For some reason, a post I wrote almost two years ago has suddenly gone viral. The post is called “Designer Makes Women’s High Heels From Horses’ Hooves” about Iris Schieferstein and her predilection for using animal parts in her designs for shoes.
Here is an example of her work:
You can find more info at the link.
Apparently, someone pretending to be a singer by the name of Lady Gag or Gaga or something like that has worn Schieferstein’s shoes, presumably so she could go galloping around Central Park pulling a carriage full of tourists.
But all of this is neither here nor there. The point I was getting at (and there is a point) is that I wrote the post because I thought the shoes were odd, and I am not at all a fan of Lady Gaga, Schieferstein, or the shoes. If anything, the posting was inspired by a strong desire to mock the foolishness of some humans.
I have now been deluged with comments accusing me of being a heartless human being because I wrote about Schieferstein. Commentators somehow suppose that I am in league with her or in support of her work. This is certainly not true.
However, nearly all of the most critical comments are regarding her (and my) supposed mistreatment of animals. This is off-base. Schieferstein gets her animal parts from slaughterhouses–she does not kill these animals. They were already dead before she arrived, and they were destined to die regardless of what she did with their remains. Indeed, she is putting to use animal parts that would otherwise probably go to waste.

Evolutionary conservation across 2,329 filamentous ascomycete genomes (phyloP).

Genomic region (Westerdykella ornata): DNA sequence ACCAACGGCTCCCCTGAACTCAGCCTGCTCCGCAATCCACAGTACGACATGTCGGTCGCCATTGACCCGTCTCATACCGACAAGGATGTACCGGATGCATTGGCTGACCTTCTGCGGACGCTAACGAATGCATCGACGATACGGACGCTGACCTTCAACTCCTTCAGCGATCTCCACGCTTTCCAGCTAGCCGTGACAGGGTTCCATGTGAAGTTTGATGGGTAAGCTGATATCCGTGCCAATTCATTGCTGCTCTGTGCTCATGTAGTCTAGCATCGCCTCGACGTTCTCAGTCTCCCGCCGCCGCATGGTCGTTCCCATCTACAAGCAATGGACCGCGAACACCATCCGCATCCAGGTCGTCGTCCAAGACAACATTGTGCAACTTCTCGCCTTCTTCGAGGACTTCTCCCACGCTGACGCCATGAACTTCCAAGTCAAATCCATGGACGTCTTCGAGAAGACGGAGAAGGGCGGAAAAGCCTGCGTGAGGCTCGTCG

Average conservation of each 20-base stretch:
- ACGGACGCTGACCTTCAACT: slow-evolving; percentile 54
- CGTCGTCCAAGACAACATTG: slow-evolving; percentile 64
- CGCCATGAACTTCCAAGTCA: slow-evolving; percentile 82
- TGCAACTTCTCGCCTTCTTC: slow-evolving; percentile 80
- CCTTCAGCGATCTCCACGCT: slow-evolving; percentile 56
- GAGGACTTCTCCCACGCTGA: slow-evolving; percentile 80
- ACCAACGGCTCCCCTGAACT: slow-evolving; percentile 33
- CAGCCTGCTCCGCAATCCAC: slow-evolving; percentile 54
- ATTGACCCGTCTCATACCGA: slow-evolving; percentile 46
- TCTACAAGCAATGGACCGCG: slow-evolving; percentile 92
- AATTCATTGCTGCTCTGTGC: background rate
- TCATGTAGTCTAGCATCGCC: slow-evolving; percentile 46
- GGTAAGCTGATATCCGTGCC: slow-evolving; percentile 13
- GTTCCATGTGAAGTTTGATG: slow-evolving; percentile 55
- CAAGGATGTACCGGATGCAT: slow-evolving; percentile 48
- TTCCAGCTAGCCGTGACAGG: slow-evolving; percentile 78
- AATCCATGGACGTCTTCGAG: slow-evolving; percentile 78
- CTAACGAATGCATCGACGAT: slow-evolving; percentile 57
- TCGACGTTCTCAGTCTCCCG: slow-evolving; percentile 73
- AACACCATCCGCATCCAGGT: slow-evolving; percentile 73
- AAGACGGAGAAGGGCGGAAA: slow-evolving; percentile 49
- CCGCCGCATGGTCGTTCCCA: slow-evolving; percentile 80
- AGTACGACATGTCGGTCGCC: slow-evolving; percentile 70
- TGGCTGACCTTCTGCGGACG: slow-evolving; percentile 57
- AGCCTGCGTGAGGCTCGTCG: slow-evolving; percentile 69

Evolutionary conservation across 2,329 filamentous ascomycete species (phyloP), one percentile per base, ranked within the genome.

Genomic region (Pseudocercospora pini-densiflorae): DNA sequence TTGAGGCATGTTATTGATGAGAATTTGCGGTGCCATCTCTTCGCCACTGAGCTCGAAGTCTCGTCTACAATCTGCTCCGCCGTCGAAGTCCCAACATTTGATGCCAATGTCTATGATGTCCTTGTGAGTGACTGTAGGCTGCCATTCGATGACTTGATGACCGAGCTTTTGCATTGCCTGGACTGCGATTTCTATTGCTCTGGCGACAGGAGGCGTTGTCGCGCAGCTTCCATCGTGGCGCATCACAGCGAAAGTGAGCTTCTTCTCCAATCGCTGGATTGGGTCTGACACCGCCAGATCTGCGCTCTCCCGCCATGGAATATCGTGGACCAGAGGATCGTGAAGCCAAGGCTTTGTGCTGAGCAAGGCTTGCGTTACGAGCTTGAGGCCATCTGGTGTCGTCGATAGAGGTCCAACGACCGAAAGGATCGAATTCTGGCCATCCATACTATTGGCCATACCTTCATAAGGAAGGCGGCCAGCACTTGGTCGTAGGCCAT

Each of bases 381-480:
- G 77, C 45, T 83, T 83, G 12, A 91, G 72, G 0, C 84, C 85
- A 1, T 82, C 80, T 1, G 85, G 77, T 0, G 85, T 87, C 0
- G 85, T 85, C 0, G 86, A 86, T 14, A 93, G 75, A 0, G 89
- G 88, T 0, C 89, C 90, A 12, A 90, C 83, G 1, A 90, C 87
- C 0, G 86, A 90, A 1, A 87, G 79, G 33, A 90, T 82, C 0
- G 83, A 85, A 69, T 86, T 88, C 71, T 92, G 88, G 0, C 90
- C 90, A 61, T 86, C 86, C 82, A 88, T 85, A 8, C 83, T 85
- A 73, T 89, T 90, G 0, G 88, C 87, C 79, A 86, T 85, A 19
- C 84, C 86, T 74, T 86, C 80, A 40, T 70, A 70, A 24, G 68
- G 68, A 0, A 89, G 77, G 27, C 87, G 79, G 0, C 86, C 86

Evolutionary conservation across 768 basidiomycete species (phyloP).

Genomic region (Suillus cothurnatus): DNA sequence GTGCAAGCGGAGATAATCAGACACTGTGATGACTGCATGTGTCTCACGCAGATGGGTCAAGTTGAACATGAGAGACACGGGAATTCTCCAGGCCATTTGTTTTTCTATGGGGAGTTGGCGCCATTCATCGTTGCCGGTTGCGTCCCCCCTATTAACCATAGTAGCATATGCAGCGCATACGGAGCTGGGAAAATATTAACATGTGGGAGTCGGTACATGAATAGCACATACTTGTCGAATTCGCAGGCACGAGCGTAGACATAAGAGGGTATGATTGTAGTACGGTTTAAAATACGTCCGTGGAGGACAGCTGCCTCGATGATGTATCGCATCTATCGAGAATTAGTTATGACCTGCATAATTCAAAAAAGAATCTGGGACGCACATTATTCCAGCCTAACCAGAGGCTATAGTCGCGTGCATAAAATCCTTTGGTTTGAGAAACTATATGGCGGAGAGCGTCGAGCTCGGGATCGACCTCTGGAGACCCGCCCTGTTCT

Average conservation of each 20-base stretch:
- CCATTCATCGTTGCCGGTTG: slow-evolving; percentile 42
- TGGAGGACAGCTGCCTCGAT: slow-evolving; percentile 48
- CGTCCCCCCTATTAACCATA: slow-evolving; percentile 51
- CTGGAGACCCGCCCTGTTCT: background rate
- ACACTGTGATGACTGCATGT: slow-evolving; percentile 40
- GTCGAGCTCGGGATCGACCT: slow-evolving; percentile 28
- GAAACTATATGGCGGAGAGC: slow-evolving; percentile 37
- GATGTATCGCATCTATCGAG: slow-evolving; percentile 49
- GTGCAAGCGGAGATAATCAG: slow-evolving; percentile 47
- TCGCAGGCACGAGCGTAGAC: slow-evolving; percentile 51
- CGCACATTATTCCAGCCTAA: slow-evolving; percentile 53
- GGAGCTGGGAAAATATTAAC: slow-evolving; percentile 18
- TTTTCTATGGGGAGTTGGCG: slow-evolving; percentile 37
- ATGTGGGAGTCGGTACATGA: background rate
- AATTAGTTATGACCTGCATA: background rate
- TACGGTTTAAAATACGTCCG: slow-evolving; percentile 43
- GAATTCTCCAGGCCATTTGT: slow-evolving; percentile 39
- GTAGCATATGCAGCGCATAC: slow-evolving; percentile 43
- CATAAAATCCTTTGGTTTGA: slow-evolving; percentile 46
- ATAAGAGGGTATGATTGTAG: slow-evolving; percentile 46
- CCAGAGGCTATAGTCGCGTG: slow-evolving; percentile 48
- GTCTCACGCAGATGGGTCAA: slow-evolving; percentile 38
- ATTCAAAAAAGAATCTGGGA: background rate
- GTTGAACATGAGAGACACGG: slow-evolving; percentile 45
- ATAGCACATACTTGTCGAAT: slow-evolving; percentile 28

But since it is impossible to logically reason with someone who is being unreasonable, let me pour some gasoline on the fire: I love horse. In fact, I simply adore it as a meat, and my children do too. Especially smoked horse sausage.
Perhaps a little explanation is in order. When we lived in Xinjiang (the far west of China), one of our best friends was a Kazakh, and his mother owned a local restaurant specializing in Kazakh food. One Kazakh delicacy is smoked horse sausage (actually, it is a dish borrowed from the Mongols), and we used to eat it at that restaurant at least once a week. It was our special hangout, and my kids still talk about it even to this day.
Let no one on earth call Kazakhs (or for that matter, Mongols) cruel to horses because they sometimes make sausage out of them. Kazakhs are more than anything else the people of the horse. They love their horses more than they love life itself. However, if a horse will not breed, becomes lame, or becomes ill, they do just what every other horse breeder in the world would do (including breeders in the US): They put the horse down. And being good people, they do what any good person should do: They use every part of the animal, and let nothing go to waste. A large horse can produce enough sausage to feed a small family for months. None of the horse we ate at the restaurant came from animals that were slaughtered for their meat. Rather, it can from animals that were going to be slaughtered anyways. If the meat had not been eaten, then much of the animal would have simply gone to waste.
So, yes, defiantly, I love to eat horse. In fact, I wish I had some right now, as just writing about it makes me hungry.
Let the flaming begin.